911 dispatch debate: Safe or slow?

Director wants to stick with protocol; Madison's mayor says its too many questions
911 dispatch debate: Safe or slow?
Dane County Dispatch Center

There’s some math that goes into dispatching emergency crews after someone dials 911 and reaches a Dane County dispatcher.

John Dejung, 911 dispatch center director, said any caller is asked a minimum of seven questions so dispatch knows what to tell first responders.

Dejung said it takes an average of two to two and a half minutes from the time someone picks up an emergency call to the time crews are told to respond to a situation.

“The fact is we do need to take the time to ask the right questions to make sure the responders are safe and the callers are safe and we have an effective response going on,” Dejung said.

Dane County’s 911 Dispatch Center is one of seven dispatch centers in the world with triple accreditation from the International Academies Of Emergency Dispatch. Dejung said that means operators are trained to ask certain questions in a certain order to make sure the response goes smoothly.

“It’s the most established. We think they bring the most rigor to the research behind the questions and how they’re asked and what order,” Dejung said.

Dejung said there is an opportunity for call takers to skip over some steps and get first responders on their way. He said if there is a life-or-death situation coming in or if there is a risk of significant property loss, operators are allowed to get some information as authorities are en route.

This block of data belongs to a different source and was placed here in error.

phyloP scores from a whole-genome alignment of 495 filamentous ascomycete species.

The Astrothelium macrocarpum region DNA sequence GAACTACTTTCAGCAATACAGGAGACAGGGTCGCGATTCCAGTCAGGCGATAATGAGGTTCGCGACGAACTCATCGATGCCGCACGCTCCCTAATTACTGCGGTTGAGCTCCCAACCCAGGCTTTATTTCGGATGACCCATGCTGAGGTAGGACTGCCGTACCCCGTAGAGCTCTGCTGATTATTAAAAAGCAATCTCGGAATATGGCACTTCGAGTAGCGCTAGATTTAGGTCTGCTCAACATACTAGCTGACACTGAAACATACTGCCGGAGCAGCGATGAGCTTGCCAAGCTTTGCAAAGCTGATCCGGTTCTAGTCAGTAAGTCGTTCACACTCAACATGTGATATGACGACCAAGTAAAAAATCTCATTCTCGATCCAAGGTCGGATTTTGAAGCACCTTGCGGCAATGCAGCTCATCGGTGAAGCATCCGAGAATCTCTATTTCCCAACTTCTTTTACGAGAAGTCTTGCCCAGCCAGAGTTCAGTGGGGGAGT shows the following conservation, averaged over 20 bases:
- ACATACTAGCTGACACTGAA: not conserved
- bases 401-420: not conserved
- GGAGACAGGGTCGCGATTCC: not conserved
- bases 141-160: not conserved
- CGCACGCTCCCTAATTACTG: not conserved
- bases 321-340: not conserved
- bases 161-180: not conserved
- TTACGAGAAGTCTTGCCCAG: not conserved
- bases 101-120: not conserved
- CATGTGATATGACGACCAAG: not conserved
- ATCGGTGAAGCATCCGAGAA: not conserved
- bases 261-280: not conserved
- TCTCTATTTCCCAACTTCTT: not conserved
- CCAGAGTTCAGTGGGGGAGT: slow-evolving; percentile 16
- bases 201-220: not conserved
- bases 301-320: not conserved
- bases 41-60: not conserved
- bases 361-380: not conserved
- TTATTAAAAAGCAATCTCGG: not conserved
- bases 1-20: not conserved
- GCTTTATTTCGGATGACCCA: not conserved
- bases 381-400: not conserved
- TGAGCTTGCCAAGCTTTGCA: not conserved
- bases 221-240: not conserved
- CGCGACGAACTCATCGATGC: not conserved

“Then we’ll send (crews) at that point and continue to ask the rest of the questions as the dispatcher is engaged to call out responders,” Dejung said.

Madison Mayor Paul Soglin said he doesn’t see why dispatchers can’t get crews moving while collecting information.

“We can’t have these kinds of response times. It’s unacceptable,” Soglin said.

Soglin said it shouldn’t take more than a minute to send first responders to a scene. He said he has additional frustrations with technology at the call center, and he expects more pressure from police, firefighters and the public in the future.

Soglin said if the issues are not addressed, he will consider creating a separate 911 center just for calls in Madison.

“I think the notion of creating our own dispatch and going back to the city’s own dispatch is an option to be considered, but only if the current county system can’t be fixed,” Soglin said. “That’s our first commitment. Get it fixed. But it has been a frustrating six months.”

“I’m very confident it would be expensive for the taxpayer to duplicate that service right here,” Dejung said.

In addition, Dejung said having two call centers handling emergencies in such a small area could complicate response.

“I’m confident that the protocols we’re using are the best,” Dejung said.

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